Alan Edward Guttmacher, M.D.
National Human Genome Research Institute
National Institute of Child Health and Human Development
The Genome Gets Personal - Almost [jama.ama-ass.org]
Key Internet Genetics Resources for the Clinician [jama.ama-ass.org]
Alan Edward Guttmacher, M.D., was the Acting Director of the National Human Genome Research Institute (NHGRI) from August 2008 to 2009, helping to oversee the institute's efforts in advancing genome research, integrating the benefits of genome research into health care, and exploring the ethical, legal, and social implications of human genomics.
Born in Baltimore, Maryland, Dr. Guttmacher received an A.B. degree in 1972 from Harvard College and his M.D. from Harvard Medical School in 1981. From 1982 to 1985, Dr. Guttmacher completed an internship and residency in pediatrics at Children's Hospital Boston. In 1985, he earned a two-year National Research Service Award from the U.S. Public Health Service as a fellow in medical genetics at Children's Hospital Boston and Harvard Medical School.
In 1987, Dr. Guttmacher became director of the Vermont Regional Genetics Center at the University of Vermont College of Medicine. While there, he launched a series of public health genetics programs. In addition, Dr. Guttmacher directed the Vermont Cancer Center's Familial Cancer Program, the Vermont Newborn Screening Program, Vermont's only pediatric intensive care unit, and an NIH-supported initiative that was the nation's first statewide effort to involve the general public in discussion of the Human Genome Project's ethical, legal, and social implications.
While in Vermont, Dr. Guttmacher developed a busy practice in clinical genetics, conducted research, and was a tenured associate professor of pediatrics and medicine at the University of Vermont. He is currently a Fellow of the American Academy of Pediatrics, a Fellow of the American College of Medical Genetics and a member of the Institute of Medicine.
In 1999, Dr. Guttmacher joined the NHGRI as Senior Clinical Advisor to the Director. In that role, he established a dialogue with health professionals and the public about the health and societal implications of the HGP. He has given hundreds of talks to physicians, consumer groups, students and the lay public about genetics and its impact on health, health care and society.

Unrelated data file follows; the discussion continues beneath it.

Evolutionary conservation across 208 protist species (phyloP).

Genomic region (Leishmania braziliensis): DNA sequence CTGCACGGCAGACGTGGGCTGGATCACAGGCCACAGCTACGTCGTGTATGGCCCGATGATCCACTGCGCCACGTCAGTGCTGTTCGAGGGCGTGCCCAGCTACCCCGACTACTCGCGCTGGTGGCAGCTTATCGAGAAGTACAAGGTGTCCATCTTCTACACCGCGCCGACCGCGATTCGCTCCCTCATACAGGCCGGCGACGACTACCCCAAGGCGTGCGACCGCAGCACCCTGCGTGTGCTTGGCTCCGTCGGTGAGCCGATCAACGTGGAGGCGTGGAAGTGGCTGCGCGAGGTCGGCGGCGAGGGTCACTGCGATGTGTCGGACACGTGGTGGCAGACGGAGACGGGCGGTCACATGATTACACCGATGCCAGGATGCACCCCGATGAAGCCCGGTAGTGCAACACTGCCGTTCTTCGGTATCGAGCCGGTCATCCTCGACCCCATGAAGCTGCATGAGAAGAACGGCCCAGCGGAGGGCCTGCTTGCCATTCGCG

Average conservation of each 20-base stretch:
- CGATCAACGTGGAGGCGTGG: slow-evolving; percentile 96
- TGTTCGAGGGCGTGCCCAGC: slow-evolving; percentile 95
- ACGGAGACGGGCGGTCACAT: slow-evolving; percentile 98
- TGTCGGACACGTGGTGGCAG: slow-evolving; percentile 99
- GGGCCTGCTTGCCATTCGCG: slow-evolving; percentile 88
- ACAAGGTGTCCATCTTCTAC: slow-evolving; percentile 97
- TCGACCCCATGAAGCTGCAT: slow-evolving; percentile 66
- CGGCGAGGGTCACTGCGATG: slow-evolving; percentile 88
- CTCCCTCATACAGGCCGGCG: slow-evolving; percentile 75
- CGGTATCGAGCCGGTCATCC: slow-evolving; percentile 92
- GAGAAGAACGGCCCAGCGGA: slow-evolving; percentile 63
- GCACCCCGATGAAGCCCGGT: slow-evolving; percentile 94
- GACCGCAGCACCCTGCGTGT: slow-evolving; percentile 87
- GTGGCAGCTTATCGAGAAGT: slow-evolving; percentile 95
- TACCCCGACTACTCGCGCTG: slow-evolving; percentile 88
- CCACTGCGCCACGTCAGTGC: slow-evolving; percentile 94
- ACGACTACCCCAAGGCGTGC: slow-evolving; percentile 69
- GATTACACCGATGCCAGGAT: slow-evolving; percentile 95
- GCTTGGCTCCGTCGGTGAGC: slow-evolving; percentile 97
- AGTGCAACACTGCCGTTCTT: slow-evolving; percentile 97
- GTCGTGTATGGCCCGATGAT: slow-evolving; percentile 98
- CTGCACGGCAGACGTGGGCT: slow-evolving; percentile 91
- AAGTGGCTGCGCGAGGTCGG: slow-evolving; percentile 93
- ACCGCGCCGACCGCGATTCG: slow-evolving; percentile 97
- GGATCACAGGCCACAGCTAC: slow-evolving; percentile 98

Dr. Guttmacher also has played a critical role in guiding the National Coalition for Health Professional Education in Genetics [nchpeg.org] (NCHPEG), a non-profit coalition that promotes health-professional education and access to information about advances in human genetics. The NHGRI partnered with the American Medical Association and the American Nurses Association to establish NCHPEG in 1996. For its first three years, NCHPEG operated from within the genome institute. Dr. Guttmacher oversaw the maturation of NCHPEG into a freestanding entity with 120 member organizations and its own executive director.
In 2003, Dr. Guttmacher and the NHGRI's director, Dr. Francis S. Collins, co-edited a series about the application of advances in genomics to medical care titled: Genomic Medicine [content.nejm.org] for The New England Journal of Medicine.
Dr. Guttmacher also oversees the NIH's involvement in the U.S. Surgeon General's Family History Initiative, an effort to encourage all Americans to learn about and use their families' health histories to promote personal health and prevent disease.
On August 2, 2008, Dr. Guttmacher assumed the role of Acting Director of NHGRI.
On December 1, 2009, he became the Acting Director of the Eunice Kennedy Shriver National Institute of Child Health and Human Development.
On August 1, 2010, he became the Director of the Eunice Kennedy Shriver National Institute of Child Health and Human Development.
Last Updated: January 13, 2012